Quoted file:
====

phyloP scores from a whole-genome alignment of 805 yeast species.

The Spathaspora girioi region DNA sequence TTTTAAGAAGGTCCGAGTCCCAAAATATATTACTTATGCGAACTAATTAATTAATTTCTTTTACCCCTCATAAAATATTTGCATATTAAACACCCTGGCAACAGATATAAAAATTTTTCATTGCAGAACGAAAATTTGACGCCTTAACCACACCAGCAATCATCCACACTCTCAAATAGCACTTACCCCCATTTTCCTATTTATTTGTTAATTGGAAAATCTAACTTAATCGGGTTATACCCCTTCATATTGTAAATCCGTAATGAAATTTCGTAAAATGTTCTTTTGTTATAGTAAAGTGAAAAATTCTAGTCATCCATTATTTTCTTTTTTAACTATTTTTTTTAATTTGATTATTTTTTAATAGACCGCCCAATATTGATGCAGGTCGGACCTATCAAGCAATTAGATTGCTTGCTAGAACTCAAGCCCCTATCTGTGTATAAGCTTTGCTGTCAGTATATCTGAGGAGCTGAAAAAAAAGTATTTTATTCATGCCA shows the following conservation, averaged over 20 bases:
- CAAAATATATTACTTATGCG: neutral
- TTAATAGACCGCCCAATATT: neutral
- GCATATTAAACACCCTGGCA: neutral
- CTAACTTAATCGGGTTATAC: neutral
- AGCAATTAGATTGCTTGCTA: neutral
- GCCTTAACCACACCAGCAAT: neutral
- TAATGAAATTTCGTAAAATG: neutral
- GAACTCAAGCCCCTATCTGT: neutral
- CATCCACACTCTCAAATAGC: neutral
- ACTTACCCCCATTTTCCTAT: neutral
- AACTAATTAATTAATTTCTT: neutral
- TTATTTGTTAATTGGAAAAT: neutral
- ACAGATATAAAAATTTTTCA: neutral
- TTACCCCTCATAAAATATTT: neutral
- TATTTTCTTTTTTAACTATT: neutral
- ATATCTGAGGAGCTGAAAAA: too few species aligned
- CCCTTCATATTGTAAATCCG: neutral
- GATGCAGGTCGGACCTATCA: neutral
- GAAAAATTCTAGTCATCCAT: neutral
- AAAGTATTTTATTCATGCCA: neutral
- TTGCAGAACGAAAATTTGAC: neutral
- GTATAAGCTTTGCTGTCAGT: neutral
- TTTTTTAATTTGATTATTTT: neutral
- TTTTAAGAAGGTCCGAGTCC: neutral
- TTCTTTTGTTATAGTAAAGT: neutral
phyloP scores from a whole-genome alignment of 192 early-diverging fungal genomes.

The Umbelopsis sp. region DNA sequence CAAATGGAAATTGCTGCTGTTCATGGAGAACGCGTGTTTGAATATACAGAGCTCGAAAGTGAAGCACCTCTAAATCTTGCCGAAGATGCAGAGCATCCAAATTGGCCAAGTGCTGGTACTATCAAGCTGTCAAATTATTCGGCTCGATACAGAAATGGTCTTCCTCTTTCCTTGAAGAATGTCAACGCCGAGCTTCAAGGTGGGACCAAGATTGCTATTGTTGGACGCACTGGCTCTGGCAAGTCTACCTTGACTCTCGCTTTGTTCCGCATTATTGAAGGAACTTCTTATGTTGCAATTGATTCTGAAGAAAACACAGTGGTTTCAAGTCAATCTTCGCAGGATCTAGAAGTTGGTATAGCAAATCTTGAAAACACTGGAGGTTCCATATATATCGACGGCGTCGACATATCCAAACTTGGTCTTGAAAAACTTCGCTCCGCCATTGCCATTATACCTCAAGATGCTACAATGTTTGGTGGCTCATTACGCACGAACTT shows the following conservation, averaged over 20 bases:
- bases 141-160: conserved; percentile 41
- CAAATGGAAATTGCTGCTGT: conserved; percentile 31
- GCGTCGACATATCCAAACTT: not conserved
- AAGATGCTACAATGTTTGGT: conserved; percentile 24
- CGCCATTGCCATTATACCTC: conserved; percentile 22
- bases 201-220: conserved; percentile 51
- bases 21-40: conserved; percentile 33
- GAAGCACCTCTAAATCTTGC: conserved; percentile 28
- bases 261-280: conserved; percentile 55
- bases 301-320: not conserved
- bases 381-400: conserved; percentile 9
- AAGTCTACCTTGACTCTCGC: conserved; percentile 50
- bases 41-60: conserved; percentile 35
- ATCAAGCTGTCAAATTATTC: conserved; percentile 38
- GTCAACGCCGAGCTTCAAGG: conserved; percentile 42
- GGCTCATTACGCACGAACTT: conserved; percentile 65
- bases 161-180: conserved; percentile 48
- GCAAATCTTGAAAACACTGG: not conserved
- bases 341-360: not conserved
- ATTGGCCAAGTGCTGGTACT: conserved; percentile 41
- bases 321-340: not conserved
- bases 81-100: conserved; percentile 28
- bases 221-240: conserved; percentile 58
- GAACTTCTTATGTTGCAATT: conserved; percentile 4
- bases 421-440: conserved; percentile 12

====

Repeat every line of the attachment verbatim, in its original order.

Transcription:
phyloP scores from a whole-genome alignment of 805 yeast species.

The Spathaspora girioi region DNA sequence TTTTAAGAAGGTCCGAGTCCCAAAATATATTACTTATGCGAACTAATTAATTAATTTCTTTTACCCCTCATAAAATATTTGCATATTAAACACCCTGGCAACAGATATAAAAATTTTTCATTGCAGAACGAAAATTTGACGCCTTAACCACACCAGCAATCATCCACACTCTCAAATAGCACTTACCCCCATTTTCCTATTTATTTGTTAATTGGAAAATCTAACTTAATCGGGTTATACCCCTTCATATTGTAAATCCGTAATGAAATTTCGTAAAATGTTCTTTTGTTATAGTAAAGTGAAAAATTCTAGTCATCCATTATTTTCTTTTTTAACTATTTTTTTTAATTTGATTATTTTTTAATAGACCGCCCAATATTGATGCAGGTCGGACCTATCAAGCAATTAGATTGCTTGCTAGAACTCAAGCCCCTATCTGTGTATAAGCTTTGCTGTCAGTATATCTGAGGAGCTGAAAAAAAAGTATTTTATTCATGCCA shows the following conservation, averaged over 20 bases:
- CAAAATATATTACTTATGCG: neutral
- TTAATAGACCGCCCAATATT: neutral
- GCATATTAAACACCCTGGCA: neutral
- CTAACTTAATCGGGTTATAC: neutral
- AGCAATTAGATTGCTTGCTA: neutral
- GCCTTAACCACACCAGCAAT: neutral
- TAATGAAATTTCGTAAAATG: neutral
- GAACTCAAGCCCCTATCTGT: neutral
- CATCCACACTCTCAAATAGC: neutral
- ACTTACCCCCATTTTCCTAT: neutral
- AACTAATTAATTAATTTCTT: neutral
- TTATTTGTTAATTGGAAAAT: neutral
- ACAGATATAAAAATTTTTCA: neutral
- TTACCCCTCATAAAATATTT: neutral
- TATTTTCTTTTTTAACTATT: neutral
- ATATCTGAGGAGCTGAAAAA: too few species aligned
- CCCTTCATATTGTAAATCCG: neutral
- GATGCAGGTCGGACCTATCA: neutral
- GAAAAATTCTAGTCATCCAT: neutral
- AAAGTATTTTATTCATGCCA: neutral
- TTGCAGAACGAAAATTTGAC: neutral
- GTATAAGCTTTGCTGTCAGT: neutral
- TTTTTTAATTTGATTATTTT: neutral
- TTTTAAGAAGGTCCGAGTCC: neutral
- TTCTTTTGTTATAGTAAAGT: neutral
phyloP scores from a whole-genome alignment of 192 early-diverging fungal genomes.

The Umbelopsis sp. region DNA sequence CAAATGGAAATTGCTGCTGTTCATGGAGAACGCGTGTTTGAATATACAGAGCTCGAAAGTGAAGCACCTCTAAATCTTGCCGAAGATGCAGAGCATCCAAATTGGCCAAGTGCTGGTACTATCAAGCTGTCAAATTATTCGGCTCGATACAGAAATGGTCTTCCTCTTTCCTTGAAGAATGTCAACGCCGAGCTTCAAGGTGGGACCAAGATTGCTATTGTTGGACGCACTGGCTCTGGCAAGTCTACCTTGACTCTCGCTTTGTTCCGCATTATTGAAGGAACTTCTTATGTTGCAATTGATTCTGAAGAAAACACAGTGGTTTCAAGTCAATCTTCGCAGGATCTAGAAGTTGGTATAGCAAATCTTGAAAACACTGGAGGTTCCATATATATCGACGGCGTCGACATATCCAAACTTGGTCTTGAAAAACTTCGCTCCGCCATTGCCATTATACCTCAAGATGCTACAATGTTTGGTGGCTCATTACGCACGAACTT shows the following conservation, averaged over 20 bases:
- bases 141-160: conserved; percentile 41
- CAAATGGAAATTGCTGCTGT: conserved; percentile 31
- GCGTCGACATATCCAAACTT: not conserved
- AAGATGCTACAATGTTTGGT: conserved; percentile 24
- CGCCATTGCCATTATACCTC: conserved; percentile 22
- bases 201-220: conserved; percentile 51
- bases 21-40: conserved; percentile 33
- GAAGCACCTCTAAATCTTGC: conserved; percentile 28
- bases 261-280: conserved; percentile 55
- bases 301-320: not conserved
- bases 381-400: conserved; percentile 9
- AAGTCTACCTTGACTCTCGC: conserved; percentile 50
- bases 41-60: conserved; percentile 35
- ATCAAGCTGTCAAATTATTC: conserved; percentile 38
- GTCAACGCCGAGCTTCAAGG: conserved; percentile 42
- GGCTCATTACGCACGAACTT: conserved; percentile 65
- bases 161-180: conserved; percentile 48
- GCAAATCTTGAAAACACTGG: not conserved
- bases 341-360: not conserved
- ATTGGCCAAGTGCTGGTACT: conserved; percentile 41
- bases 321-340: not conserved
- bases 81-100: conserved; percentile 28
- bases 221-240: conserved; percentile 58
- GAACTTCTTATGTTGCAATT: conserved; percentile 4
- bases 421-440: conserved; percentile 12